Another embodiment of the present invention will be described with reference to FIGS. 7 through 9. In accordance with this embodiment, the gap-to-gap distance G1 is selected such that it is smaller than the field gap G2 of outer recording tracks but is larger than the field gap G2 of the inner remaining recording tracks. Therefore, both of the read/write 2 and erase 3 heads may be energized at the same time for the outer recording tracks and it is only necessary to delay the energization of the erase heads 3 for the inner remaining recording tracks over a predetermined period of time.

Referring to FIG. 8, a write current control signal from the host side is supplied to an enable terminal IN of a delay circuit 23 through an inverter 24. Such a write current control signal is produced only when data is to be written in the track which has a track number greater than a predetermined value. The delay circuit 23 has a clock terminal C to which is supplied an inverted write signal. The output terminal Q of the delay circuit 23 is connected to one input of an exclusive OR gate 25, which has the other input for receiving the write signal. The output of the exclusive OR gate 25 supplies an erase signal to be applied to the erase heads 3.

As shown in FIG. 7(A), when data is to be written into a track having a smaller track number than a predetermined value or located outside of a predetermined track, the write current control signal is not supplied to the delay circuit 23. Thus, even if the write signal is supplied to the delay circuit, the output terminal Q remains low so that the write signal passes through the exclusive OR gate 25 to form an erase signal. This behavior is clearly shown in the left half of FIG. 9. In this instance, the read/write head 2 and the erase heads 3 are energized at the same time, but no problem arises since the gap-to-gap distance G1 is smaller than the field gap G2.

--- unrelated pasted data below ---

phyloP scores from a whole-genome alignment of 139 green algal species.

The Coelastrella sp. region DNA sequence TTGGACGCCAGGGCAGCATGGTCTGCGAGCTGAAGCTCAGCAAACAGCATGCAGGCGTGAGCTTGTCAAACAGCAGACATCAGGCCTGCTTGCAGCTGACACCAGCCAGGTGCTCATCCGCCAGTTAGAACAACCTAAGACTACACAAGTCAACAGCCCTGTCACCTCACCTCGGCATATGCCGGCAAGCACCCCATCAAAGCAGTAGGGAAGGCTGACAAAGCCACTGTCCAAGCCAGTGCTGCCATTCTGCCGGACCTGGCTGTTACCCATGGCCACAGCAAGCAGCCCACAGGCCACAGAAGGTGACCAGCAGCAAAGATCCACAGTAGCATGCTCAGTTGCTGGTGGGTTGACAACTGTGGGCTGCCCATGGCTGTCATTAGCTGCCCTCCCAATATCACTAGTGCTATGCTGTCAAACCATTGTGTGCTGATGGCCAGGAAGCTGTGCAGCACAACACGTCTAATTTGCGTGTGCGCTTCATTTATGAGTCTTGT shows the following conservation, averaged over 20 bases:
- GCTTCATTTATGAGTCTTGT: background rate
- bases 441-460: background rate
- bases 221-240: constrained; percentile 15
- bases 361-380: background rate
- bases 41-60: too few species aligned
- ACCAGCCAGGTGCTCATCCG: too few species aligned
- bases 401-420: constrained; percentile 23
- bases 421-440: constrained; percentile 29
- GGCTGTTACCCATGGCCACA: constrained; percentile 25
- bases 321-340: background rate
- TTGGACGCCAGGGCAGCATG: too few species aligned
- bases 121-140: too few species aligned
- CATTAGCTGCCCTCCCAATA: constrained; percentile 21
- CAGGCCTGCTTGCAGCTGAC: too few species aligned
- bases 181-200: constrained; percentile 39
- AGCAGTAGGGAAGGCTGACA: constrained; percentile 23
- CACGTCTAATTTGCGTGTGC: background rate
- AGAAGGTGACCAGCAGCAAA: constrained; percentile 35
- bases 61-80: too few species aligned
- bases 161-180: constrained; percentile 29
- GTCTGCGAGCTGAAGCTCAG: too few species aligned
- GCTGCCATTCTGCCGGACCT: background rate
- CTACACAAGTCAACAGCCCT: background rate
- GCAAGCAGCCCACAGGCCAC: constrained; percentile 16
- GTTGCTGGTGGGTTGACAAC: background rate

FIG. 7(B) shows the case where data is to be written in the track which has a larger track number than a predetermined value or which is located inside of a predetermined track. In this instance, the gap-to-gap distance G1 is larger than the field gap G2 as best shown in FIG. 7(B) and, therefore, both of the read/write and erase heads cannot be energized at the same time since a part of the ID field 4a will be erased. In this case, the write current control signal is supplied to the delay circuit 23, as shown in the right half of FIG. 9. Thus, when the write signal is also supplied to the delay circuit 23, the output from the terminal Q goes high to inhibit the passage of the write signal through the exclusive OR gate 25 over a predetermined period of time. During this period, the track advances in the direction indicated by the arrow with respect to the read/write 2 and erase 3 heads, and when the point P in the gap area becomes aligned with the erase gaps 3a after elapsing the predetermined period of time, the output from the terminal Q goes low thereby allowing the passage of the write signal through the exclusive OR gate 25. In this manner, over-erasing can be effectively avoided. It should be noted that the time duration for inhibiting the passage of the write signal through the gate 25 or the position of the point P in the gap area must be determined in view of the innermost track as the worst case. Incidentally, the write current control signal is usually supplied for those tracks having the track number 40 or more.

As an alternative embodiment, a track address counter may be provided instead of using the write current control signal. Such a counter supplies a control signal to the input IN of the delay circuit 23 only when data is to be recorded on or reproduced from the track having a track number which is larger than a predetermined value. Moreover, it is also possible to provide a plurality of delay circuits 23, each having a different delay time and each being associated with the corresponding block of tracks.